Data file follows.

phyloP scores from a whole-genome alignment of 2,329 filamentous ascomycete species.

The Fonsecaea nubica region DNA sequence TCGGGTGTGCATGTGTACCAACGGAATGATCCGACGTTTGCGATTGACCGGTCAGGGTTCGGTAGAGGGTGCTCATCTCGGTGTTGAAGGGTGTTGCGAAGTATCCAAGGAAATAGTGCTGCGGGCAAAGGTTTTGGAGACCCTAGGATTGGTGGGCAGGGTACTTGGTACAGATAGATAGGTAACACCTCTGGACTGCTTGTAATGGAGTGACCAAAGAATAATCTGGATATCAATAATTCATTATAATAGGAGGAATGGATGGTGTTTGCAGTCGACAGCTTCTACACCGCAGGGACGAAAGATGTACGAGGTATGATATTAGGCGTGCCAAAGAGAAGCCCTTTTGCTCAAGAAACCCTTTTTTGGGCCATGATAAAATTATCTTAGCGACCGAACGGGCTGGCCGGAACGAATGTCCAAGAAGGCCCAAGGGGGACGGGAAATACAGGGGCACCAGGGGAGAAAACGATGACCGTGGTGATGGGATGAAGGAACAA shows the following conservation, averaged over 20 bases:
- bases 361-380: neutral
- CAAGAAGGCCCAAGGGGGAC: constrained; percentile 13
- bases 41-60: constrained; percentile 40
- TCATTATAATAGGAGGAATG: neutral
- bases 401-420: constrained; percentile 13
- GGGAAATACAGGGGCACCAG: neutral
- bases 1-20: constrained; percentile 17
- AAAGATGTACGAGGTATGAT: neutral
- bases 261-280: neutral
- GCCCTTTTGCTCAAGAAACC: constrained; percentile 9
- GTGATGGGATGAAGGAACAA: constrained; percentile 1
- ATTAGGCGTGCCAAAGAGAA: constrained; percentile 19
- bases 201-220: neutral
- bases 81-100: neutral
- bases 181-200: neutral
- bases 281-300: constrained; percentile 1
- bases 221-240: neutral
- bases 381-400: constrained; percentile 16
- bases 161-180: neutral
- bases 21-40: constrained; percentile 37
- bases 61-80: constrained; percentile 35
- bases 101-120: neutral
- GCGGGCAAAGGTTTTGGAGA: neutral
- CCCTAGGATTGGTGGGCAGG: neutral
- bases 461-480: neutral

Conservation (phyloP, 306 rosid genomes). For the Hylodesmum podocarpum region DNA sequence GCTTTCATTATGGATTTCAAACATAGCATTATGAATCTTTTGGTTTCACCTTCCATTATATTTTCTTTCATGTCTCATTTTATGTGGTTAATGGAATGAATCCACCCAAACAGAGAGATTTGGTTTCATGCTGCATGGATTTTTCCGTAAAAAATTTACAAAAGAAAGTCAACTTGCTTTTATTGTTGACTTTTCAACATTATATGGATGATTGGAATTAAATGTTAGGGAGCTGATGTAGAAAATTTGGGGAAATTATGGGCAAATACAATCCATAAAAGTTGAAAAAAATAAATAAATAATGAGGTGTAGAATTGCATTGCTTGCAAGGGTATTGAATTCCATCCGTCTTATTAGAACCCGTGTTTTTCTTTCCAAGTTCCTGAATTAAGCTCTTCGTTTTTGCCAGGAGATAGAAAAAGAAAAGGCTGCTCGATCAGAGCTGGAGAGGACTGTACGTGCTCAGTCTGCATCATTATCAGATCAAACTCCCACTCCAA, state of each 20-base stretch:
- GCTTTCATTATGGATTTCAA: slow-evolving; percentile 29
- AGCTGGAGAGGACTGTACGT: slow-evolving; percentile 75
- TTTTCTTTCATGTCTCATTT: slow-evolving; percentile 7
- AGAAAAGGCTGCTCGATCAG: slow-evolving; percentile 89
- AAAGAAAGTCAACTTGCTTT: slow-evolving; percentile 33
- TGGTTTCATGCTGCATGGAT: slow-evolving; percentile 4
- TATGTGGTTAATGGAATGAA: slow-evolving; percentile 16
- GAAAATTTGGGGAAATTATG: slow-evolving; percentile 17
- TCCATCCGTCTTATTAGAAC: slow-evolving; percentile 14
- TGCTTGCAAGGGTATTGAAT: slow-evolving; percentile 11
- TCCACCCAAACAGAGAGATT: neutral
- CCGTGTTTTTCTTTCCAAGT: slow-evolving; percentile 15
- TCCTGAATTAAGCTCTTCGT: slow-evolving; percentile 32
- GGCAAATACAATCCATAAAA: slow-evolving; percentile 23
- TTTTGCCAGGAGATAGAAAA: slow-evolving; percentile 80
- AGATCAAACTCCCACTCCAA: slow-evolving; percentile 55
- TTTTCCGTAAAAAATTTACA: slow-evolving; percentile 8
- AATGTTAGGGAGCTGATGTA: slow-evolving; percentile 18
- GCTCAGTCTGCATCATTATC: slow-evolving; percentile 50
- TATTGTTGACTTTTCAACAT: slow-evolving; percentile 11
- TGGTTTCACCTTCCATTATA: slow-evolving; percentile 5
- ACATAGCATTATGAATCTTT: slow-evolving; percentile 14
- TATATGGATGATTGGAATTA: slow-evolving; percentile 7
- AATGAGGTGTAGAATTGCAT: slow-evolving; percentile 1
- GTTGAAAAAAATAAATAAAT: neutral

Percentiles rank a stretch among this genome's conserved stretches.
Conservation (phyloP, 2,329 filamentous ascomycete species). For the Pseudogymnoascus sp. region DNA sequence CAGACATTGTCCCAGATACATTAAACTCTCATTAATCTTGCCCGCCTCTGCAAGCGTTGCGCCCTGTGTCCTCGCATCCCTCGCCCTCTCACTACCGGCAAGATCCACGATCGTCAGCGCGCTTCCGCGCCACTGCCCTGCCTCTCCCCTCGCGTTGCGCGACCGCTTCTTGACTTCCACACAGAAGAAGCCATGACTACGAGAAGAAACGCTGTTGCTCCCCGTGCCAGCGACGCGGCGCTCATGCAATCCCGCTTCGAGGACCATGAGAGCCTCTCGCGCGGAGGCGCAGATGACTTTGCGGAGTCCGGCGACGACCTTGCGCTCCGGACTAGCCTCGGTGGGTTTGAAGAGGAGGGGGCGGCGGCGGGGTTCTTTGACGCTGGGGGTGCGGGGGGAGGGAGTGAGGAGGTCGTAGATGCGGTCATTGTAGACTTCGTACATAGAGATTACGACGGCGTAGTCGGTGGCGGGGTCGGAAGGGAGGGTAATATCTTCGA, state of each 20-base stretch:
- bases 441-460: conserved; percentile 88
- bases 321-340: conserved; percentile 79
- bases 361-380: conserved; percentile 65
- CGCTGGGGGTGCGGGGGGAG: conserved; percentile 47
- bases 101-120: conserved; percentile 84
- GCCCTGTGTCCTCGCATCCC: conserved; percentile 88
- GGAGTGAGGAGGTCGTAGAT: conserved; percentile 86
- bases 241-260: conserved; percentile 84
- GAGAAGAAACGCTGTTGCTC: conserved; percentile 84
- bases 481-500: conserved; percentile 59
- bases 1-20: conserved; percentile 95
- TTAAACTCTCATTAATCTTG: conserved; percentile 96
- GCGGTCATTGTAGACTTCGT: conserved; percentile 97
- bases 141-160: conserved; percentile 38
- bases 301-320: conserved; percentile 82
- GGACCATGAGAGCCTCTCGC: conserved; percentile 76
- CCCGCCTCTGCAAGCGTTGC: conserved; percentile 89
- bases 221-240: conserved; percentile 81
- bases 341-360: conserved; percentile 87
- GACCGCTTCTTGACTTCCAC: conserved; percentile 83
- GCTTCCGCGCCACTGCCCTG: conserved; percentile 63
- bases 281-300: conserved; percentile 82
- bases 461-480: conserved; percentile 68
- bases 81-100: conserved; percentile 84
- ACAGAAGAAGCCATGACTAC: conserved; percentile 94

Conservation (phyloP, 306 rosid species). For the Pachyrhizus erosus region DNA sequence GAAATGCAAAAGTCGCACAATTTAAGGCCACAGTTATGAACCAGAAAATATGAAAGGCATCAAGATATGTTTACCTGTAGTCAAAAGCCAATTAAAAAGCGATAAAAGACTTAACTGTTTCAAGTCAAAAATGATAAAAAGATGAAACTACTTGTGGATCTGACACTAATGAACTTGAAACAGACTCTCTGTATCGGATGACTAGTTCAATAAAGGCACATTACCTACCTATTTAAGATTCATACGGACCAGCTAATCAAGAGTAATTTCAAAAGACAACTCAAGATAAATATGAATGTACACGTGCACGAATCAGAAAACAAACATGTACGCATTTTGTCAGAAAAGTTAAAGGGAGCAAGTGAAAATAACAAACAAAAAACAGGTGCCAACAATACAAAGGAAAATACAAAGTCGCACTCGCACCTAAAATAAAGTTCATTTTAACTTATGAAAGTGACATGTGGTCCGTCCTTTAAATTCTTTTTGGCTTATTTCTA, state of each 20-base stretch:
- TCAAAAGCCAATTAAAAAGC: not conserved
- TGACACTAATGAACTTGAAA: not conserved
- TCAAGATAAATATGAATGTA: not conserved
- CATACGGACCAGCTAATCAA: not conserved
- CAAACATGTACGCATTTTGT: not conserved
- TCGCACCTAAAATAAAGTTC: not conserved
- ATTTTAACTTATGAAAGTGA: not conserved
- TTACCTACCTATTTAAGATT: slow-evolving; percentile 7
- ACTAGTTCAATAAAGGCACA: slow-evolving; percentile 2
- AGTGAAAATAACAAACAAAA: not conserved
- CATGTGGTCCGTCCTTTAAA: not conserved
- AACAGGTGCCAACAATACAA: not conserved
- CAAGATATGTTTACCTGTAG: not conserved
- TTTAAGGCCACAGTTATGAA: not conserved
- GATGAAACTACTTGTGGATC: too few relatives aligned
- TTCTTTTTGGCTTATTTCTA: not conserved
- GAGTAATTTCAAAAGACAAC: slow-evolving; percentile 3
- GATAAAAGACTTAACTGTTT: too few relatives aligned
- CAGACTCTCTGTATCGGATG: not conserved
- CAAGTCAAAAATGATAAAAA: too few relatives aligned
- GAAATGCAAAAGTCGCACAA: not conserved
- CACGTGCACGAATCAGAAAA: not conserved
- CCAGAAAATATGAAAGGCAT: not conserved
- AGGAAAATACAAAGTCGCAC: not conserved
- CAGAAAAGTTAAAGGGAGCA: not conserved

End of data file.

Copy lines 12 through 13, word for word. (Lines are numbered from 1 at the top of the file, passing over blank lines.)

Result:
- GCCCTTTTGCTCAAGAAACC: constrained; percentile 9
- GTGATGGGATGAAGGAACAA: constrained; percentile 1